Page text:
Change Management Glossary Page 2 0f 3 (E-Q)

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A comprehensive change management glossary that contains more than 200 terms providing clear and simple descriptions to boost your organisational change management knowledge. This glossary pertains to the Leadership of Change®. Please feel free to utilise our a2B Change Management Glossary below. If you find it useful, please consider buying our paperbacks and electronic books.

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Eight Wastes of Lean: TIM H WOOD is an acronym for the 8 wastes commonly found within business: Transport, Inventory Motion, Human, Waiting, Over production, Over processing, Defects.


Emotional Intelligence: The ability to monitor your emotions or the emotions of others and use this to guide your actions during the change. Leaders of change need to recognise and regulate emotions in themselves and others. As change management professionals, we engage employees and impacted stakeholders, relying on them to adopt the change and ensure benefits realisation.

Employee: An individual who was hired by an employer to perform a specific role that adds value to the organisation. Successful change depends on AUILM® and/or a2B5R® support. Along with processes and systems, they play a significant role in organisations.


Employee Behaviour: The way in which employees respond to specific circumstances or changes in the workplace.

 

Employee Change Engagement: Is a workplace approach that creates a growth mindset environment where employees feel valued, two-way communication is in place, they are motivated, committed to their organisation’s goals and values, and contribute to organisational change success.

Employee Engagement: A workplace approach resulting in the right conditions for all employees of an organisation to feel passionate about their jobs, be committed to their organisation’s goals and values, and be motivated to contribute to organisational change and success.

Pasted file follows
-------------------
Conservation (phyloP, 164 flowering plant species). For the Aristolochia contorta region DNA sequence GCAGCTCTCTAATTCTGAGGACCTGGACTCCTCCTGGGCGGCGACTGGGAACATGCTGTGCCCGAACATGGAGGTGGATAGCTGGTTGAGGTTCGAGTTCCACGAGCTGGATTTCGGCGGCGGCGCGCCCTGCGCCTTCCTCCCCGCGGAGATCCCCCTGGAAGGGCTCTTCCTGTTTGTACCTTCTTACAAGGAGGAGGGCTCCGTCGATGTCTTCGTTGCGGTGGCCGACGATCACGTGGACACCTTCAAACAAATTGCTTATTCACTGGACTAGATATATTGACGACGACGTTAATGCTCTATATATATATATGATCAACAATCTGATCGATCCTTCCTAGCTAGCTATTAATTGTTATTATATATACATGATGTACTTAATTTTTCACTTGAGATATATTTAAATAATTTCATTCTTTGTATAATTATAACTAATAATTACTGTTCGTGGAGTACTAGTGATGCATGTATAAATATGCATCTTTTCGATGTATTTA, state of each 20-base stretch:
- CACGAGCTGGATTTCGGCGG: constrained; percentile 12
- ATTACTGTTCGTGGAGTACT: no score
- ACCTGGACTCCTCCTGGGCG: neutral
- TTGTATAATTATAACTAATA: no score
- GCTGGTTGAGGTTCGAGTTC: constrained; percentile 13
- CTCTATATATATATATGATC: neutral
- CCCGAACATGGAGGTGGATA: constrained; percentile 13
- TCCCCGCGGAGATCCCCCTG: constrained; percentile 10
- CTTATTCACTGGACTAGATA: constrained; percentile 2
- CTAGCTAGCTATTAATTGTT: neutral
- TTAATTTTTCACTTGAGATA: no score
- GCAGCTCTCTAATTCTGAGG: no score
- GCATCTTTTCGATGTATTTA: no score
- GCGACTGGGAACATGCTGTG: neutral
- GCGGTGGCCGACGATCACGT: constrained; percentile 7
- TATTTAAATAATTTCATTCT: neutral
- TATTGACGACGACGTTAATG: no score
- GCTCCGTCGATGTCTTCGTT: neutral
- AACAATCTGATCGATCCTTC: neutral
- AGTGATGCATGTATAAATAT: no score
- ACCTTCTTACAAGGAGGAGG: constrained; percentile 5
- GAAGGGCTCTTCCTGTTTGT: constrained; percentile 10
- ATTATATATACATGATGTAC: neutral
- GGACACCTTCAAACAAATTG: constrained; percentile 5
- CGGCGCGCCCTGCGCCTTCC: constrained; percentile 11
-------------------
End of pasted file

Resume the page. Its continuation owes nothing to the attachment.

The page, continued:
Employee Process System Data (EPSD): Four critical elements that need to be aligned by the change team during organisational change implementation.


Enabler: A positive facilitator to successful change. These can be individuals actively or passively supporting change or anything that has the potential to improve change implementation success.

Entitlement: Employees with a sense of entitlement believe that they are owed favours by the organisation and should get what they want because of who they are. Others might observe their worthiness as unrealistic, unmerited, or inappropriate.


Estimated Completion Date (ECD): The expected date an action or deliverable should be complete.


Execute Phase: The second phase of the a2B Change Management Framework® (steps five to eight) which focus on change implementation.


Facilitator: The person responsible for guiding and supporting employees through the change process interactively.


Fixed Mindset: Employees with a fixed mindset will, by default, reject and resist disruption and change. This will prevent true change. Their assumption is that change is usually always bad, and they stick to what they know.


Fourth Industrial Revolution (4IR): Describes exponential change in the way we live, work and relate to one another. 4IR includes the adoption of cyber-physical systems, the Internet of Things and the Internet of Systems.


Frame of Reference: A set of criteria or stated values in relation to perceptions and judgements that can be made by employees. How the employee or change target interprets what they see in terms of their own cultural frame of reference.


Future State: The future state ‘B’, when employees have adopted the new way of working and the benefits have been realised.